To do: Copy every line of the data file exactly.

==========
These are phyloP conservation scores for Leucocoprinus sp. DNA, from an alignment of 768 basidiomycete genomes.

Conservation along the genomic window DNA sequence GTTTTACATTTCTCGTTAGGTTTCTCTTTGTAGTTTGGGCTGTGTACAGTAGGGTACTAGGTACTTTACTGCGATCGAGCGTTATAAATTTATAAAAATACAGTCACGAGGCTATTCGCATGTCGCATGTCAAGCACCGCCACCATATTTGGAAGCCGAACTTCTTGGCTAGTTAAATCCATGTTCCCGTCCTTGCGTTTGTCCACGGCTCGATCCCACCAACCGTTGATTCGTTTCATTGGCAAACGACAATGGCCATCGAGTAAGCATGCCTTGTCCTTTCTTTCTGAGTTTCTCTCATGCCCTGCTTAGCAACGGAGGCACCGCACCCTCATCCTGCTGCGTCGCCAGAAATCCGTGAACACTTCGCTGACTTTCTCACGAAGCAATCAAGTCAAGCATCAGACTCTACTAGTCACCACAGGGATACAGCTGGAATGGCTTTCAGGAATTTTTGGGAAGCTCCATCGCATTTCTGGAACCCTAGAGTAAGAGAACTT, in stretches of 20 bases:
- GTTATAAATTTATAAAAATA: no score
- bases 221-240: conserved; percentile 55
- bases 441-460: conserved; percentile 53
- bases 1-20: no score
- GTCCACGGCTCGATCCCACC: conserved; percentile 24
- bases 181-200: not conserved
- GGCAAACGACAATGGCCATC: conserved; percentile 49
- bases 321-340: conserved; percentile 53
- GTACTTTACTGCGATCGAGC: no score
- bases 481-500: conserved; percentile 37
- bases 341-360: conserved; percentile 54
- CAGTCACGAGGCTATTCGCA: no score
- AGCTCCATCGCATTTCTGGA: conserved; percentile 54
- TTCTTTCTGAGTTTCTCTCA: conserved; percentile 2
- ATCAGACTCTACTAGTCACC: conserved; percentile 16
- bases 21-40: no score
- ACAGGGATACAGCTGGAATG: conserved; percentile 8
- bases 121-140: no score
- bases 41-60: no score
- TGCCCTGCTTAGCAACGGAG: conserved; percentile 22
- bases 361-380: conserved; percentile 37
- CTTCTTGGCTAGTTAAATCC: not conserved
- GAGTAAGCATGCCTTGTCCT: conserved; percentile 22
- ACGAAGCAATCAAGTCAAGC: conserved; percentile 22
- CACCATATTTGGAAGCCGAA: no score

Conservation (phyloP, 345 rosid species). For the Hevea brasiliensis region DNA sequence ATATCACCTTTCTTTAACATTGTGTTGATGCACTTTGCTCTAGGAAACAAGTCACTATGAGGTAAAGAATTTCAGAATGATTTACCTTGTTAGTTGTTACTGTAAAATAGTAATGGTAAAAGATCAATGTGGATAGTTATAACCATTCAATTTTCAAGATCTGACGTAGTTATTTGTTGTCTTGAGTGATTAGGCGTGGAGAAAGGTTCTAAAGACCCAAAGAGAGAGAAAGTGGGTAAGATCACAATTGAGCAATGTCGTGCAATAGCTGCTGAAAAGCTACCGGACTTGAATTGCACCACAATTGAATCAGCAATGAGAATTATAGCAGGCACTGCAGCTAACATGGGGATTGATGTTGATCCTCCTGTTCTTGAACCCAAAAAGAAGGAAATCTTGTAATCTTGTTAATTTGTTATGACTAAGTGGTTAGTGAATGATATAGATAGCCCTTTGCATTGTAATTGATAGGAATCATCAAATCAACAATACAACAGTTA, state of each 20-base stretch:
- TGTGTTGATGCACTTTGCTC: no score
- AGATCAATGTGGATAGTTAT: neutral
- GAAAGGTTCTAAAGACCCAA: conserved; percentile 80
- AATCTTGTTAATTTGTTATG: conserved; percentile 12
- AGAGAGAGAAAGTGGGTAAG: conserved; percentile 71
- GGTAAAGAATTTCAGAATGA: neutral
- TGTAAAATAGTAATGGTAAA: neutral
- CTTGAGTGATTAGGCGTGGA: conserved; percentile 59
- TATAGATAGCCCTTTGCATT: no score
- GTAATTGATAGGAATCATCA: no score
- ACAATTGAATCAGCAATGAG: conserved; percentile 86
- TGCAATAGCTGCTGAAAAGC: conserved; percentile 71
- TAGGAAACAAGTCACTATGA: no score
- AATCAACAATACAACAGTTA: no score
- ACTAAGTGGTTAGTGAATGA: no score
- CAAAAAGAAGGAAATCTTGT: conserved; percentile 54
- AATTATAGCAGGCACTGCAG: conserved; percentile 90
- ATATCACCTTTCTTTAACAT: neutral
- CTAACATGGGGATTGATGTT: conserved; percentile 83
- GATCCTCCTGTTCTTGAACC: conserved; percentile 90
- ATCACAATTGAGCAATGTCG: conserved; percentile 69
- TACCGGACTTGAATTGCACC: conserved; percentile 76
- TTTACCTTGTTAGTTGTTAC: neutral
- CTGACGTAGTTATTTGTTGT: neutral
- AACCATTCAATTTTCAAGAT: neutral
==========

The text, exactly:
These are phyloP conservation scores for Leucocoprinus sp. DNA, from an alignment of 768 basidiomycete genomes.

Conservation along the genomic window DNA sequence GTTTTACATTTCTCGTTAGGTTTCTCTTTGTAGTTTGGGCTGTGTACAGTAGGGTACTAGGTACTTTACTGCGATCGAGCGTTATAAATTTATAAAAATACAGTCACGAGGCTATTCGCATGTCGCATGTCAAGCACCGCCACCATATTTGGAAGCCGAACTTCTTGGCTAGTTAAATCCATGTTCCCGTCCTTGCGTTTGTCCACGGCTCGATCCCACCAACCGTTGATTCGTTTCATTGGCAAACGACAATGGCCATCGAGTAAGCATGCCTTGTCCTTTCTTTCTGAGTTTCTCTCATGCCCTGCTTAGCAACGGAGGCACCGCACCCTCATCCTGCTGCGTCGCCAGAAATCCGTGAACACTTCGCTGACTTTCTCACGAAGCAATCAAGTCAAGCATCAGACTCTACTAGTCACCACAGGGATACAGCTGGAATGGCTTTCAGGAATTTTTGGGAAGCTCCATCGCATTTCTGGAACCCTAGAGTAAGAGAACTT, in stretches of 20 bases:
- GTTATAAATTTATAAAAATA: no score
- bases 221-240: conserved; percentile 55
- bases 441-460: conserved; percentile 53
- bases 1-20: no score
- GTCCACGGCTCGATCCCACC: conserved; percentile 24
- bases 181-200: not conserved
- GGCAAACGACAATGGCCATC: conserved; percentile 49
- bases 321-340: conserved; percentile 53
- GTACTTTACTGCGATCGAGC: no score
- bases 481-500: conserved; percentile 37
- bases 341-360: conserved; percentile 54
- CAGTCACGAGGCTATTCGCA: no score
- AGCTCCATCGCATTTCTGGA: conserved; percentile 54
- TTCTTTCTGAGTTTCTCTCA: conserved; percentile 2
- ATCAGACTCTACTAGTCACC: conserved; percentile 16
- bases 21-40: no score
- ACAGGGATACAGCTGGAATG: conserved; percentile 8
- bases 121-140: no score
- bases 41-60: no score
- TGCCCTGCTTAGCAACGGAG: conserved; percentile 22
- bases 361-380: conserved; percentile 37
- CTTCTTGGCTAGTTAAATCC: not conserved
- GAGTAAGCATGCCTTGTCCT: conserved; percentile 22
- ACGAAGCAATCAAGTCAAGC: conserved; percentile 22
- CACCATATTTGGAAGCCGAA: no score

Conservation (phyloP, 345 rosid species). For the Hevea brasiliensis region DNA sequence ATATCACCTTTCTTTAACATTGTGTTGATGCACTTTGCTCTAGGAAACAAGTCACTATGAGGTAAAGAATTTCAGAATGATTTACCTTGTTAGTTGTTACTGTAAAATAGTAATGGTAAAAGATCAATGTGGATAGTTATAACCATTCAATTTTCAAGATCTGACGTAGTTATTTGTTGTCTTGAGTGATTAGGCGTGGAGAAAGGTTCTAAAGACCCAAAGAGAGAGAAAGTGGGTAAGATCACAATTGAGCAATGTCGTGCAATAGCTGCTGAAAAGCTACCGGACTTGAATTGCACCACAATTGAATCAGCAATGAGAATTATAGCAGGCACTGCAGCTAACATGGGGATTGATGTTGATCCTCCTGTTCTTGAACCCAAAAAGAAGGAAATCTTGTAATCTTGTTAATTTGTTATGACTAAGTGGTTAGTGAATGATATAGATAGCCCTTTGCATTGTAATTGATAGGAATCATCAAATCAACAATACAACAGTTA, state of each 20-base stretch:
- TGTGTTGATGCACTTTGCTC: no score
- AGATCAATGTGGATAGTTAT: neutral
- GAAAGGTTCTAAAGACCCAA: conserved; percentile 80
- AATCTTGTTAATTTGTTATG: conserved; percentile 12
- AGAGAGAGAAAGTGGGTAAG: conserved; percentile 71
- GGTAAAGAATTTCAGAATGA: neutral
- TGTAAAATAGTAATGGTAAA: neutral
- CTTGAGTGATTAGGCGTGGA: conserved; percentile 59
- TATAGATAGCCCTTTGCATT: no score
- GTAATTGATAGGAATCATCA: no score
- ACAATTGAATCAGCAATGAG: conserved; percentile 86
- TGCAATAGCTGCTGAAAAGC: conserved; percentile 71
- TAGGAAACAAGTCACTATGA: no score
- AATCAACAATACAACAGTTA: no score
- ACTAAGTGGTTAGTGAATGA: no score
- CAAAAAGAAGGAAATCTTGT: conserved; percentile 54
- AATTATAGCAGGCACTGCAG: conserved; percentile 90
- ATATCACCTTTCTTTAACAT: neutral
- CTAACATGGGGATTGATGTT: conserved; percentile 83
- GATCCTCCTGTTCTTGAACC: conserved; percentile 90
- ATCACAATTGAGCAATGTCG: conserved; percentile 69
- TACCGGACTTGAATTGCACC: conserved; percentile 76
- TTTACCTTGTTAGTTGTTAC: neutral
- CTGACGTAGTTATTTGTTGT: neutral
- AACCATTCAATTTTCAAGAT: neutral